He suggests that learning must be drafted to mimic that of kindergarten discovery, because it is the best form of learning. New technology supports this type of learning, which is why it is becoming more prominent in the classroom.
To give a comparison of 20th and 21st century education, I present a video by 21stEducator:
The biggest differences between 20th century and 21st century classrooms also appear in the inclusion of technology and multimedia in classrooms to enrich and provide a platform for learning. Although many of our "digital natives" have been used to using the Internet, electronic media, digital images and other devices strictly for entertainment, these tools can be utilized to promote media literacy in the classroom as well! Web 2.0 and the increasing popularity and functionality of social media are coming together to create massive potential for use in the classroom. Dr. Michael Wesch attests to how Web 2.0 applications and their respective medias are breaking ground for bringing media literacy into the classroom, and supporting 21st century skills and education in general. View his presentation An Anthropological Introduction to YouTube, where he discusses the importance of such social communication tools as Twitter, Jott, Diigo, YouTube, TeacherTube, and more.
You might ask now, will all of our classrooms end up looking like the "sandbox" at Clemson? There is all this talk of classrooms going 1:1, will every school truly benefit from the 21st century philosophy? The important thing to remember is that there cannot be a strict "department store model" for the 21st century classroom. Of course classrooms will need to incorporate technology. Globalization is one of the most prominent characteristics of the technologically-enriched classroom. The world is no longer a round, spinning place (ok, it still is, physically speaking) but communication and collaboration-wise, the world is now flat. Hey, there's a great book you can read to learn more about that concept (The World is Flat by Thomas L. Friedman)! Now our classrooms are becoming flat too, and with our new capabilities, students here in the U.S. can communicate and share ideas with students from China, India, Australia, really anywhere they have an Internet link and access to some type of social media or collaboration tool (like Skype, Adobe Connect, or Wetoku). Students and teachers can use epals to communicate and chat with other students and teachers from anywhere in the world! The global potential inside 21st century classrooms is powerful, and will be a key element in building connections for the future of the next generation.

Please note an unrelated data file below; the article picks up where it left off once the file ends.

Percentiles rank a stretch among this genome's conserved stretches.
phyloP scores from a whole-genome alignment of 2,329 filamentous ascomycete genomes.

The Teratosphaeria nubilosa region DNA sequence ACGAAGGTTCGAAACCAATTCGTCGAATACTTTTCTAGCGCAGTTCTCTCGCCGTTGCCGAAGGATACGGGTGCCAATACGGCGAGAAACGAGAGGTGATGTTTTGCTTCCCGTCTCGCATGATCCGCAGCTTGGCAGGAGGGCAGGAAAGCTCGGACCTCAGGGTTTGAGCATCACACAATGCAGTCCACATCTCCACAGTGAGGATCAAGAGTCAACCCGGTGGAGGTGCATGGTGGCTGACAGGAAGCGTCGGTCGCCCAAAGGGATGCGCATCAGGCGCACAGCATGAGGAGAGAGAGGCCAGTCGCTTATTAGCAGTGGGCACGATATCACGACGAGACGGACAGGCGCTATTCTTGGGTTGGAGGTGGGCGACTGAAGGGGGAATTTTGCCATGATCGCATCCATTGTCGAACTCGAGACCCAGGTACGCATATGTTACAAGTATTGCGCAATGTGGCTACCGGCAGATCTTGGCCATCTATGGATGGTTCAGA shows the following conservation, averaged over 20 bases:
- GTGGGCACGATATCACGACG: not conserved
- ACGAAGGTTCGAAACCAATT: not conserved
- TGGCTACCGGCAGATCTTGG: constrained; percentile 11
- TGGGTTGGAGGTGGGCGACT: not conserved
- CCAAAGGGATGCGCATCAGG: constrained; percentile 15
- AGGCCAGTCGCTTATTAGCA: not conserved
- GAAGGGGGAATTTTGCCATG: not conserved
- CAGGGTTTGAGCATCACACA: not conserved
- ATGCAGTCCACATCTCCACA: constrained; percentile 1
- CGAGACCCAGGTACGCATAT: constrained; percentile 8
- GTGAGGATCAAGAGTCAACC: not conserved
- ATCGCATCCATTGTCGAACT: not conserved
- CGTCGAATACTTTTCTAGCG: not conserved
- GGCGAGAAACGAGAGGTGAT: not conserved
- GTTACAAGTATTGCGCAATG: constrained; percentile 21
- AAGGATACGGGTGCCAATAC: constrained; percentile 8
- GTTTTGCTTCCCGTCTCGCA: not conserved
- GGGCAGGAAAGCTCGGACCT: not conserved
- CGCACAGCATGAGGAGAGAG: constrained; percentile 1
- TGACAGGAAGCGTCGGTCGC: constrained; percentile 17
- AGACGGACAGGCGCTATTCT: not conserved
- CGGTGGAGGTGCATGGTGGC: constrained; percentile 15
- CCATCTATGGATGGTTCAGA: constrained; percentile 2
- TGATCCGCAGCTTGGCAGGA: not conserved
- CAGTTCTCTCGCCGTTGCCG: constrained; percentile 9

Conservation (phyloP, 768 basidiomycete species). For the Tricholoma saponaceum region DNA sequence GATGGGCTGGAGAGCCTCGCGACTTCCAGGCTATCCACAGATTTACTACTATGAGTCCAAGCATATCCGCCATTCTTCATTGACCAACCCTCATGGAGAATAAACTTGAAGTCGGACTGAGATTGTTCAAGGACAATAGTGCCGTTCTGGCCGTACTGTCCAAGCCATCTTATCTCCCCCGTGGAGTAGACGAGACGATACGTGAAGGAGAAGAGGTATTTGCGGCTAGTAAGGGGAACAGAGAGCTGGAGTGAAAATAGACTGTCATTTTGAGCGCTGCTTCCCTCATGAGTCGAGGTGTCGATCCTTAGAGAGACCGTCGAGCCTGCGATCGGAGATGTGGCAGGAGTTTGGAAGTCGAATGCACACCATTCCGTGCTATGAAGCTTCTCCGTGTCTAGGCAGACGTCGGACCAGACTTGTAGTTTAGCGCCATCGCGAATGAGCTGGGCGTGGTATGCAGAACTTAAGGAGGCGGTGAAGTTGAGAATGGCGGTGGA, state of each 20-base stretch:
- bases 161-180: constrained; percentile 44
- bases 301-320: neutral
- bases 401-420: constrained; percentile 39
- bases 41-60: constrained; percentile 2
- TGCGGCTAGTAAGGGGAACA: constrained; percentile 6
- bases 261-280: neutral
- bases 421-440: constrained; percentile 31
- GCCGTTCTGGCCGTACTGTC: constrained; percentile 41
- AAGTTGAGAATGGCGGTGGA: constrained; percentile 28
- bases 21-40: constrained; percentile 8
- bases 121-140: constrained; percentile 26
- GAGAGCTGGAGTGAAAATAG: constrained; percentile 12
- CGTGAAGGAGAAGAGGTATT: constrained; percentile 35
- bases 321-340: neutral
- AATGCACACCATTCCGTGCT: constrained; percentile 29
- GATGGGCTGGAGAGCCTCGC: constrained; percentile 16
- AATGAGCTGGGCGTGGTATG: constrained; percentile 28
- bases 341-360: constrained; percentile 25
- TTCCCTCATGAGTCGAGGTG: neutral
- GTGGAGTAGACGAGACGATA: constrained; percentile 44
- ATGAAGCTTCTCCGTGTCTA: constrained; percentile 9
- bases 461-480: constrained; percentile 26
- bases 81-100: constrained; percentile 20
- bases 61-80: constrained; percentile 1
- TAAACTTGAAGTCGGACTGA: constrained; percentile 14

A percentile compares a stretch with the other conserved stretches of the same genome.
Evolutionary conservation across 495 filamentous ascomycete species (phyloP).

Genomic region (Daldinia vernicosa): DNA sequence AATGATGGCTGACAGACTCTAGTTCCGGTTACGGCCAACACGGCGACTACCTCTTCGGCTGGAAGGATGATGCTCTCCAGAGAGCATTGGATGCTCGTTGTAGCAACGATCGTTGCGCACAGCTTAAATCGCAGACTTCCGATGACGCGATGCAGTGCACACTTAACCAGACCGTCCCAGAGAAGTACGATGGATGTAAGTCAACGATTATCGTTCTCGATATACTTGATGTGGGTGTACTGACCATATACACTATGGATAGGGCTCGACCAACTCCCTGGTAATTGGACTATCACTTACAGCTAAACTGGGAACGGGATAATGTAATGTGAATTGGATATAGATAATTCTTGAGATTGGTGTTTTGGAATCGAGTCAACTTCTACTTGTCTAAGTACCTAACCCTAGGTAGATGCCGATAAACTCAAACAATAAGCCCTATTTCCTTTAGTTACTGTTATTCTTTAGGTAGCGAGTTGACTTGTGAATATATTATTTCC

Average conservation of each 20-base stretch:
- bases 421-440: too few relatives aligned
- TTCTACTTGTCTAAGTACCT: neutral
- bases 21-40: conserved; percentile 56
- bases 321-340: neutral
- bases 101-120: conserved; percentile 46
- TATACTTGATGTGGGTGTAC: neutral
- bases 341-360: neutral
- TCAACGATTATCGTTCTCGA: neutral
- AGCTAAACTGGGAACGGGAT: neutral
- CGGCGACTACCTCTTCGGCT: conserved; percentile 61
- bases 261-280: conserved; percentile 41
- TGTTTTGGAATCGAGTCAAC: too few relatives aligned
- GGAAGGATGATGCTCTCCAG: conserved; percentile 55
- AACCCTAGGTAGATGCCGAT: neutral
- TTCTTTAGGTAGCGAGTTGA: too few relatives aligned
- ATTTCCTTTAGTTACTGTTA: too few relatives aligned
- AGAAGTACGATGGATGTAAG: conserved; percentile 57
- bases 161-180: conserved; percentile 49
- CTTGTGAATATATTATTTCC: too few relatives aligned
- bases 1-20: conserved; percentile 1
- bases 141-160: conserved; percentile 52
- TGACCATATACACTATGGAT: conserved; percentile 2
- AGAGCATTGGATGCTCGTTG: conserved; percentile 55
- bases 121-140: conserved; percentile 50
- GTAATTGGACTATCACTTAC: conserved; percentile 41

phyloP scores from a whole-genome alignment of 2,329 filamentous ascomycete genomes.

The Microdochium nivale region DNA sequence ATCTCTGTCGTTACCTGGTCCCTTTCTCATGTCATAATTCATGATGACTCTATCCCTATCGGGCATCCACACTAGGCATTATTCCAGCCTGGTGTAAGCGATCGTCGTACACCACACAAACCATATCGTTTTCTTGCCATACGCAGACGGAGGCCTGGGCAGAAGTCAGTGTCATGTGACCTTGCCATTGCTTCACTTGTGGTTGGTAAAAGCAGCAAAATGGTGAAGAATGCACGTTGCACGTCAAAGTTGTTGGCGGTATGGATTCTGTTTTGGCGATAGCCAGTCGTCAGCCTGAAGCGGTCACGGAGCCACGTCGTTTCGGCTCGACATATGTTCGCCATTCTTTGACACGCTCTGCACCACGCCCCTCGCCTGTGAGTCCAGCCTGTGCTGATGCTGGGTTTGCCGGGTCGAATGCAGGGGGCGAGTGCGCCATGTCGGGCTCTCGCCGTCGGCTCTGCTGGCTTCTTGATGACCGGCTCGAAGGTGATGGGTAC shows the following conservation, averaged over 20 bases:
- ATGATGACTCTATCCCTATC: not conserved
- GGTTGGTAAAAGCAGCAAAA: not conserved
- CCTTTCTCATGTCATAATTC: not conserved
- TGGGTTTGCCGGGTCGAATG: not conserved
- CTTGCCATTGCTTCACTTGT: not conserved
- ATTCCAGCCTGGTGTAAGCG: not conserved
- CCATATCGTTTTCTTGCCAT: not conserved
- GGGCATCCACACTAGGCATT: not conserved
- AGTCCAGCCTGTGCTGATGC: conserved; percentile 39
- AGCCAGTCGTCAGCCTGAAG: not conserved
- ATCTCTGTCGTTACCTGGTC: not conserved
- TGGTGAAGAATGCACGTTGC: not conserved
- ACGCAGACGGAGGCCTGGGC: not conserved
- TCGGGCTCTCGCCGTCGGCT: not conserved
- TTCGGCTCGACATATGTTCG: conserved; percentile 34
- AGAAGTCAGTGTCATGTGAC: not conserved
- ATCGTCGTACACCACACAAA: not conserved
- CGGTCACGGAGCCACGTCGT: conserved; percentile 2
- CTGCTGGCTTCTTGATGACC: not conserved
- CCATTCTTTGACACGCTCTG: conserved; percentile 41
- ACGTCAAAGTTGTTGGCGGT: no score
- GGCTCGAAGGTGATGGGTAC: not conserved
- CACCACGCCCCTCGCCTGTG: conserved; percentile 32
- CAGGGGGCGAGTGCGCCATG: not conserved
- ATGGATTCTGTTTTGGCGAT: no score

So the differences between 20th century and 21st century learning are numerous. You might even say that they are so extremely different that we can't possibly be moving in the right direction, because everything is going so fast! But if you really look at our world today, with the way things are changing, in climate, political issues, social and welfare concerns, global communications, international relations, and more. 21st century education is "bold, it breaks the mold. It is flexible, creative, challenging, and complex. It addresses a rapidly changing world filled with fantastic new problems as well as exciting new possibilities" (21stcenturyschools.com). And I think that we are on exactly the right track. In changing the face and function of our classrooms, if we go about implementing technology the correct way, with support and real reasons for including it, instead of using it as a "quick fix," we will be preparing students for the continually changing future.
What will 22nd century classrooms look like then? It seems like our schools are changing every day, or at least reform is being demanded and planned. But what does this mean for students? I think the digital natives will thrive in the 21st century classroom, because it has been designed for them. In the words of Ian Jukes, an educator and Futurist "We need to prepare our children for THEIR future, not OUR past." I couldn't agree more Mr. Jukes. Readers, what do YOU think?